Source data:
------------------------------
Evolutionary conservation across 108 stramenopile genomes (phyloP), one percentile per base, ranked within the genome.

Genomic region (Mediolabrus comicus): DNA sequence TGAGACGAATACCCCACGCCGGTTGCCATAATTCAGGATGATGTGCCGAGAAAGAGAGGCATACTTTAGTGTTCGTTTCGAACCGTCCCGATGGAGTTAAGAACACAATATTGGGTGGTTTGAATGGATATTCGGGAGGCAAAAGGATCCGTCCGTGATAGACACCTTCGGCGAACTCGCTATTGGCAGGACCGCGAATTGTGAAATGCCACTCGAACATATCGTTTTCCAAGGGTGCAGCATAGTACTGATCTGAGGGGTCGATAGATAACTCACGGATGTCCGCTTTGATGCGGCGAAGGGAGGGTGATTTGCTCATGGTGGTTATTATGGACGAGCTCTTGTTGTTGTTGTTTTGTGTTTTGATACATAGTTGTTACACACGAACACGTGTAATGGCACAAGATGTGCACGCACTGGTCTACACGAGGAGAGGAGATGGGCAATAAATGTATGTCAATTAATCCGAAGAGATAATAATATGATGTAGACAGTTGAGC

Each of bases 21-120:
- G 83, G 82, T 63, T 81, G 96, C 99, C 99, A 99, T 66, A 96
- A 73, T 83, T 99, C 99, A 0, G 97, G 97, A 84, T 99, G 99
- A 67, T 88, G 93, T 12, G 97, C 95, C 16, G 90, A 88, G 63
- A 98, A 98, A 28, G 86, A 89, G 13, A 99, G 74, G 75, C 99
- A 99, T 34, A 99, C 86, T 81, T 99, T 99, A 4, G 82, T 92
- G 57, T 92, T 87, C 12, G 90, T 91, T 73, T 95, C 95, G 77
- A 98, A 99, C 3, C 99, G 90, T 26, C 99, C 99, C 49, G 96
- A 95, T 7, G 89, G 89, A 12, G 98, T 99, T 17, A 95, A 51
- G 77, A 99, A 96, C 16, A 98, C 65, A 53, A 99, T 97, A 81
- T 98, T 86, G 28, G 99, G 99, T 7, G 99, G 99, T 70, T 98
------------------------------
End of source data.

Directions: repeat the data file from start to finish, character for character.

Evolutionary conservation across 108 stramenopile genomes (phyloP), one percentile per base, ranked within the genome.

Genomic region (Mediolabrus comicus): DNA sequence TGAGACGAATACCCCACGCCGGTTGCCATAATTCAGGATGATGTGCCGAGAAAGAGAGGCATACTTTAGTGTTCGTTTCGAACCGTCCCGATGGAGTTAAGAACACAATATTGGGTGGTTTGAATGGATATTCGGGAGGCAAAAGGATCCGTCCGTGATAGACACCTTCGGCGAACTCGCTATTGGCAGGACCGCGAATTGTGAAATGCCACTCGAACATATCGTTTTCCAAGGGTGCAGCATAGTACTGATCTGAGGGGTCGATAGATAACTCACGGATGTCCGCTTTGATGCGGCGAAGGGAGGGTGATTTGCTCATGGTGGTTATTATGGACGAGCTCTTGTTGTTGTTGTTTTGTGTTTTGATACATAGTTGTTACACACGAACACGTGTAATGGCACAAGATGTGCACGCACTGGTCTACACGAGGAGAGGAGATGGGCAATAAATGTATGTCAATTAATCCGAAGAGATAATAATATGATGTAGACAGTTGAGC

Each of bases 21-120:
- G 83, G 82, T 63, T 81, G 96, C 99, C 99, A 99, T 66, A 96
- A 73, T 83, T 99, C 99, A 0, G 97, G 97, A 84, T 99, G 99
- A 67, T 88, G 93, T 12, G 97, C 95, C 16, G 90, A 88, G 63
- A 98, A 98, A 28, G 86, A 89, G 13, A 99, G 74, G 75, C 99
- A 99, T 34, A 99, C 86, T 81, T 99, T 99, A 4, G 82, T 92
- G 57, T 92, T 87, C 12, G 90, T 91, T 73, T 95, C 95, G 77
- A 98, A 99, C 3, C 99, G 90, T 26, C 99, C 99, C 49, G 96
- A 95, T 7, G 89, G 89, A 12, G 98, T 99, T 17, A 95, A 51
- G 77, A 99, A 96, C 16, A 98, C 65, A 53, A 99, T 97, A 81
- T 98, T 86, G 28, G 99, G 99, T 7, G 99, G 99, T 70, T 98